In February 2006, members of the Wilderness Society and Australian Conservation Foundation were appointed to FSC environmental chamber (both groups have vigourously been advocates of NNFL in favour of plantations) and in August 2006 both representatives without consultation with other environmental chamber members allowed the derogation of Simazine to occur for FSC certified plantation companies in Australia. According to UCLA Professor Tyrone Hayes, who visited Australia in 2007, Simazine chemically castrates amphibians at levels as low as 0.1 parts per billion. Simazine and its relative Atrazine, convert testosterone into oestrogen via the aromastase enzyme. These herbicides are known 'gender benders' and their effect on people is unknown. Even Forestry Tasmania had stopped using Simazine in the mid 1990's. What message does this send out, that conservation groups will allow FSC certified companies to use dangerous pesticides that have even been banned by Forestry Tasmania? What message does this send to non-FSC companies who will now keep using Simazine knowing that green groups have supported its use via the FSC process? In their haste to get the entire timber industry into plantations, NNFL advocates have basically now become apologists for an industry addicted to pesticides. Simazine is regularly turning up in water sampling in Tasmania.

Atrazine induces gonadal malformations in males. The testes in this Northern leopard frog have been feminized. Not only have eggs developed,but they have accumulated yolk and are bursting through the surface of the testes. Source Here

 

 

Cascade River Catchment Tasmania (Derby's Water Supply). Atrazine was detected in 1994 and the furore led to Forestry Tasmania ceasing the use of Atrazine and its close relative Simazine in timber plantations in the mid 1990's. Note plantations in the southern portion of the catchment. Conservation organisations, Australian Conservation Foundation and the Wilderness Society however recommended the use of Simazine in plantations certified by the Forest Stewardship Council in 2006.

Linda explains that "The fact that we no longer needed to log native forests to meet our wood needs meant that the whole strategic perspective of the forests campaigns had to shift..." EV used this plantation information to start influencing the national agenda."In 1993, Conservation Councils and National Groups ... agreed to ... speed up transition from native forests to plantations. John Faulkner funded the Conservation Councils to undertake a national plantations study..". This study was the infamous Judy Clark report which provided over-optimistic estimates about plantation yields. The Clark report was an economic document rather than an ecological document and it was heavily quoted as the truth by supporters of no native forest logging. There was basically no debate about this change of direction in the movement with groups that didn't support plantations. It effectively meant that at a time when the plantation industry was growing at its fastest rate, green criticism would be muted without offering any social or ecological criticism about one of the largest land grabs Australia has ever seen. Effectively the forest movement had been voluntarily captured and even by 2007 criticism of the plantation expansion throughout many regions of Australia has barely raised a comment from ENGO's.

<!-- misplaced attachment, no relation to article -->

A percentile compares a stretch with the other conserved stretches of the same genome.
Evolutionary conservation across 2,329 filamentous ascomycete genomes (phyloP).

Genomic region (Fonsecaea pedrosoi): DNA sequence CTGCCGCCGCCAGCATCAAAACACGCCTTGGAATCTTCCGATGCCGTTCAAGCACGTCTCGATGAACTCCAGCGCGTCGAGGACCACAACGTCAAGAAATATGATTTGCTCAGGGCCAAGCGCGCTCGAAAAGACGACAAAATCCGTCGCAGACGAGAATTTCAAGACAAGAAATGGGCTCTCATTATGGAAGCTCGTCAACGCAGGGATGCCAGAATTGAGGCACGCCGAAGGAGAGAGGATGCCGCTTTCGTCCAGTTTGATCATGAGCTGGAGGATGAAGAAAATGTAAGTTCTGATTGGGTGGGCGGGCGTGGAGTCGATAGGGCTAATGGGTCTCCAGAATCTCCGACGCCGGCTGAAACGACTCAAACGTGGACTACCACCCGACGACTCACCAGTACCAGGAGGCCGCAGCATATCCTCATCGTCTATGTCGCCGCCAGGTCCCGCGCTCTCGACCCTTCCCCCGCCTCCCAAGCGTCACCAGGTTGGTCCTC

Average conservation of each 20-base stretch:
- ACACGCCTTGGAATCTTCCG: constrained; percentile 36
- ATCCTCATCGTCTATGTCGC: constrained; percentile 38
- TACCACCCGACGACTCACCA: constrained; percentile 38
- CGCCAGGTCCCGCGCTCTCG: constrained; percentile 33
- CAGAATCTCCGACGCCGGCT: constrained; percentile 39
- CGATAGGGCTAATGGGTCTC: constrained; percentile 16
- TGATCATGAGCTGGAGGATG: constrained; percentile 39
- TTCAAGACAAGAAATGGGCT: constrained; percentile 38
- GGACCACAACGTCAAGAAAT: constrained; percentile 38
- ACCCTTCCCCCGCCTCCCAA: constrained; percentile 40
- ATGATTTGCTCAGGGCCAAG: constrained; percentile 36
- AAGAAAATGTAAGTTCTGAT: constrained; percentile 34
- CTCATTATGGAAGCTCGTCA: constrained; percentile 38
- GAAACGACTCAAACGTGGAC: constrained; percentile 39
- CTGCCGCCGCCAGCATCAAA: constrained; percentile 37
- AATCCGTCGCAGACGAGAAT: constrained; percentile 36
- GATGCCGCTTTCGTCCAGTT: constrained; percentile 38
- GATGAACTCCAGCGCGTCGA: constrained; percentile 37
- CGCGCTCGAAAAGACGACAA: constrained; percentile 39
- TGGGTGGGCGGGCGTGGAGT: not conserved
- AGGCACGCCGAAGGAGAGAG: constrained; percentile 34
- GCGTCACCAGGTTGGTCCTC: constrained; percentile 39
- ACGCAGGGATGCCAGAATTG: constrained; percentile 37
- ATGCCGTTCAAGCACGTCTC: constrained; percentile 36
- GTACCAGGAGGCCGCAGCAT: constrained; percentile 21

December 2003: Strzelecki Ranges - Merrimans Creek Domestic Water Supply. NNFL advocates remain mute about plantation activities, including activities in domestic water supply catchments such as cable logging and aerial spraying.

Linda also claims that “...the issue of pesticides in plantations will be dealt with at the right time". Linda then gives no explantation about what the right time is? Plantations by their very nature are reliant on pesticide props for their survival. Without the props the plantations in many instances will fail. There never will be a right time, so what Linda is actually endorsing is an unsustainable industry based on non-ecological criteria and as explained earlier environment groups are actually now supporting the use of pesticides in plantations. When exactly is the right time?

If you live downwind or downstream from these plantations, bad luck, because you won't get any support from conservation groups who recommend plantations as the only solution. After 20 years battling for forests, Linda effectively retired from the scene in 1997, leaving others to plod on and deal with the woodchipping fiasco that was increasing both in native forests and plantations. Was EV's support for plantations a desperate attempt for change from a burnt out elite that was fast running out of steam? Rod Anderson came into the scene at this point of time, well after the no native forest logging controversy had been ignited.

In 1997-98 northern Adelaide's drinking water was contaminated with Atrazine and Hexazinone leaching from plantations managed by Forestry South Australia, again no comments from the NNFL elite. More information here.

The book then includes a detailed 24 page history by Jill Redwood in East Gippsland which is written in a dull but informative manner. In contrast, Simon Birrell from Otways Ranges Environment Network (OREN) is given only 2 pages. Unlike the trench warfare in East Gippsland, the Otways campaign argueably was the most successful Victorian grassroots forest campaign ever, with the Bracks Government eventually handing over 150,000 hectares of forests in 2005. It is odd that this victory is given such short attention in 'Cheap as Chips'.